A full 22 days after Katrina swept through the Gulf Coast, Robert Williams of Vancleave, Miss., is still waiting for a FEMA or a county truck — something. “I called FEMA, once the phones came back,” the 32-year-old church janitor told the Los Angeles Times. “They gave us a case number and said someone would be out as soon as possible. We have no idea when that will be.”

Vancleave’s population is 2,000. The town is 60 feet above sea level, 20 miles from Biloxi and 103 miles from New Orleans. The town is more than 90 percent white.

Nearly half of Mississippi’s people, 1.6 million, have lived in rural areas for generations. According to the census, 21 percent of Mississippians live below the poverty line of $21,180 per year for a family of five. The national poverty rate is 12 percent. Mississippi is about 61 percent white and 36 percent Black with a small but growing Latino community.

In the town of Escatawpa, near Biloxi, “It’s like we’re invisible,” said A.C. Marion, who rode out Katrina despite being just home from heart surgery and suffering from diabetes.

Marion’s neighbor, Ruby Williams, managed to borrow a car (hers had been destroyed) to take Marion to the doctor. “I keep waiting for somebody to come out here,” Williams said. “But we haven’t seen any kind of inspectors, not from FEMA, not from the insurance companies. It’s like we are out of sight, out of mind.”

Todd Schwebel cut his way to work in Lumberton, a town of 2,228 of whom 54 percent are African American and 46 percent are white. Lumberton is 20 miles from New Orleans.

“In the Hattiesburg area, there are about 35,000 people from New Orleans,” he said in a telephone interview with the World. “There’s not a house that doesn’t have a tree in it, but our people pulled together. We’ve been patient up to now. We now have water that you can drink, but no help from the federal government. There are 800 to 1,000 trailers being set up in a field for temporary housing. They are sitting there, empty.”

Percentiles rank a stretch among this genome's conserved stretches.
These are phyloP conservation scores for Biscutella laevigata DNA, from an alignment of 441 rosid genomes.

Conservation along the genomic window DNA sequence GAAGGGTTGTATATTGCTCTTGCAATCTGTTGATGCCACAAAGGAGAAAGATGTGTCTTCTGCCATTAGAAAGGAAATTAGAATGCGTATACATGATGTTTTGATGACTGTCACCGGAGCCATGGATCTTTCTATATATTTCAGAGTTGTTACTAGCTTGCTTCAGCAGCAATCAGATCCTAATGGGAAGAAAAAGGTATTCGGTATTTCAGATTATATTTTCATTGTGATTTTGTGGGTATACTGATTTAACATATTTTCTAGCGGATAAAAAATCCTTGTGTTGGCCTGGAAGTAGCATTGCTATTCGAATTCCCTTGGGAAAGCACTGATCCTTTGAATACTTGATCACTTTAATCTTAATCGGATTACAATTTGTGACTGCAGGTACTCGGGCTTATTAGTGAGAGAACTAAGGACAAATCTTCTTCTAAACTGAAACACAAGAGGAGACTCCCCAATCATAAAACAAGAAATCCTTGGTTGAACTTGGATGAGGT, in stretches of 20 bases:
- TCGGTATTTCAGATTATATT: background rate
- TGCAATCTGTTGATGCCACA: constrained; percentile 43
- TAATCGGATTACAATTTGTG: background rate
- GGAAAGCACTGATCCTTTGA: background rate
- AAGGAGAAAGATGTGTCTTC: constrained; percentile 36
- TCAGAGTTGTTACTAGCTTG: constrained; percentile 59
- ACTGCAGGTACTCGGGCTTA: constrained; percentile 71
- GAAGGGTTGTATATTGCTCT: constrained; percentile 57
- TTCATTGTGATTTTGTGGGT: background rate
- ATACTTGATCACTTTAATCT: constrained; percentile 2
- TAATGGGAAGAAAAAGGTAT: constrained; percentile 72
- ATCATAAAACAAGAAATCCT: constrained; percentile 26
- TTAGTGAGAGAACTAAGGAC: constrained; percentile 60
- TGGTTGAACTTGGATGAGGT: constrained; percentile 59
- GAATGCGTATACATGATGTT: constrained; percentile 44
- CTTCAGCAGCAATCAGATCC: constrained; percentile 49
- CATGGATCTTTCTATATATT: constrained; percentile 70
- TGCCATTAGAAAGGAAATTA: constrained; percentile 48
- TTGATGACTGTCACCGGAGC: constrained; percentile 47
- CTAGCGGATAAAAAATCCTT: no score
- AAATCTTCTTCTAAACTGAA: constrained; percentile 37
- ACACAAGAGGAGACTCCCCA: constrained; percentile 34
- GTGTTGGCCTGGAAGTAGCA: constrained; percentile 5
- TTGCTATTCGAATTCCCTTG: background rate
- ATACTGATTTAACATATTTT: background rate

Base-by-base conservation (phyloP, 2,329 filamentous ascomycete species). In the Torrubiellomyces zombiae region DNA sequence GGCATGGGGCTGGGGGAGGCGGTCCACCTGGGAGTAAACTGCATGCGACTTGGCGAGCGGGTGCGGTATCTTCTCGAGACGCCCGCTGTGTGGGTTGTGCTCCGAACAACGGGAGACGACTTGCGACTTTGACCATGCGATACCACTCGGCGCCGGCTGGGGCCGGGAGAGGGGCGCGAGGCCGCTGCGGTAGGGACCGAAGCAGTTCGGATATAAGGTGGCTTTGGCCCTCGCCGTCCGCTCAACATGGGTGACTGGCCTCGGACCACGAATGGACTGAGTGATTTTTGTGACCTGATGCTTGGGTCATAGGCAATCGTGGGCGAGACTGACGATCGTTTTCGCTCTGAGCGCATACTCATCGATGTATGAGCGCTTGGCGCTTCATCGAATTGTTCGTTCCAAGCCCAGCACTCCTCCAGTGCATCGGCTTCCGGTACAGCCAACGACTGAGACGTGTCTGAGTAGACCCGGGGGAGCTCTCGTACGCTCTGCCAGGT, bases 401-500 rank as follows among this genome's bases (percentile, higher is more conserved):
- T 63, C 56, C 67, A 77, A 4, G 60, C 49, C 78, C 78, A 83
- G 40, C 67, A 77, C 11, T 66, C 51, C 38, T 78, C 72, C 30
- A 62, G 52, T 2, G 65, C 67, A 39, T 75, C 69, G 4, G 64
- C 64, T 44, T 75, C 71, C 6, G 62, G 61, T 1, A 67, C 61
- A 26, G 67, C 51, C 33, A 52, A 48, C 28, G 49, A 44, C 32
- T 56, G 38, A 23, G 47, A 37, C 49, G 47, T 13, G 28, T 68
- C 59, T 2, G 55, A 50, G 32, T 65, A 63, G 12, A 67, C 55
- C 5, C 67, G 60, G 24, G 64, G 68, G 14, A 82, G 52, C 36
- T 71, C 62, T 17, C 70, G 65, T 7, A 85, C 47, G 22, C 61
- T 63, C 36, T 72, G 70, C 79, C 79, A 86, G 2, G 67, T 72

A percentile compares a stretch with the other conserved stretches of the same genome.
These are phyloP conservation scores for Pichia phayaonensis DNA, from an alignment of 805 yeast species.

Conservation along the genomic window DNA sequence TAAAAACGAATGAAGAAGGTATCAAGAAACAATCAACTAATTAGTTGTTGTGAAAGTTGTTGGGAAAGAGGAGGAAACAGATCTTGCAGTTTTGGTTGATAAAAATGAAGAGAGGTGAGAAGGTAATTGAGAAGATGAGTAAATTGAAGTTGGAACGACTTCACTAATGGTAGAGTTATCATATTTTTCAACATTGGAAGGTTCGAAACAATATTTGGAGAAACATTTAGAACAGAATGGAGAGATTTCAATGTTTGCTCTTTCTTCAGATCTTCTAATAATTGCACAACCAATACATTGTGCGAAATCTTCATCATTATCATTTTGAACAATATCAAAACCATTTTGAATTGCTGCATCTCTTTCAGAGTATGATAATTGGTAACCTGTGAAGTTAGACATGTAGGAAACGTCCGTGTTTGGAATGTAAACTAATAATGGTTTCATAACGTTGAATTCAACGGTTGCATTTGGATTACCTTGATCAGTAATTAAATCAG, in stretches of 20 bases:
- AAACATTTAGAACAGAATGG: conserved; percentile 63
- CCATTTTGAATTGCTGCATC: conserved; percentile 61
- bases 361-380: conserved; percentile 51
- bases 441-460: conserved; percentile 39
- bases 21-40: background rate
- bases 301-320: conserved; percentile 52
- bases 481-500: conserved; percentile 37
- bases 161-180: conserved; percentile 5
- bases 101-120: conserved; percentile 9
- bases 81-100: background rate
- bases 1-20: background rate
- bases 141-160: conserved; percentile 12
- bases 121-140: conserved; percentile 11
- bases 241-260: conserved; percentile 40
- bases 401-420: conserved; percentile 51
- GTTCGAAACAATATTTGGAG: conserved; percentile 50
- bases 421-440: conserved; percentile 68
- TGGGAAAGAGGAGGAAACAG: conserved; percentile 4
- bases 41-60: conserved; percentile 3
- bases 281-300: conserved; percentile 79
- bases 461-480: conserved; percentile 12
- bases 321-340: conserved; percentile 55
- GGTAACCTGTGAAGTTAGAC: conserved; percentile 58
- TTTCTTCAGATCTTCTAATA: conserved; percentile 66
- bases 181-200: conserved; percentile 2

Mississippi has more than 70 African American mayors. The National Conference of Black Mayors met in Washington, D.C., on Sept. 22 seeking to resolve many issues starting with trailers sitting empty. As of Sept. 27, they are still empty.

In a voice as gentle as a Delta sunset, Schwebel described the assistance they did get. Help came, he said, when electrical workers from South Carolina, Georgia, Wisconsin and Minnesota arrived two days after Katrina — but there was no FEMA, no federal assistance.

“It’s hot here,” Schwebel said, laughing just a bit. “I felt for those workers from Wisconsin and Minnesota. What really got them, though, were these June bugs we have. You can’t go 15 miles down the road before you can’t see out your windshield. The storm stirred them up with the heat. All the workers were kind, really wonderful.”

But anger crept into Schwebel’s voice when he turned his attention to the “shoot to kill order” that was issued in New Orleans to control alleged looting. “I was ashamed to be an American when I found out that our own country was shooting their own people. Those folks were only trying to feed their families in New Orleans. It just killed me, killed me to hear that.”

Rural and blue-collar workers, Black and white, are relying heavily on organizations for help. Pastor Kenneth Maurice Davis is part of the relief effort in the Gulf Basin. His church, Tabernacle Baptist Church in D’Iberville, population 7,608, is three miles from Biloxi. The church is the hub of survival. “The federal government often talks about faith-based organizations,” he said.” Now faith-based organizations are asking about the government.”

In the 1960 movie “Wild River,” Montgomery Clift played a Tennessee Valley Authority agent who was assigned to clear an area in the path of flooding for federal dam construction. No one was left behind, including an older woman who lived in a cabin in a rural community. It was Clift’s job to find her and evacuate her.

It is a far cry, and a different federal government 45 years later, when tens of thousands of rural residents in Mississippi were abandoned. No agent. No trucks. Nothing.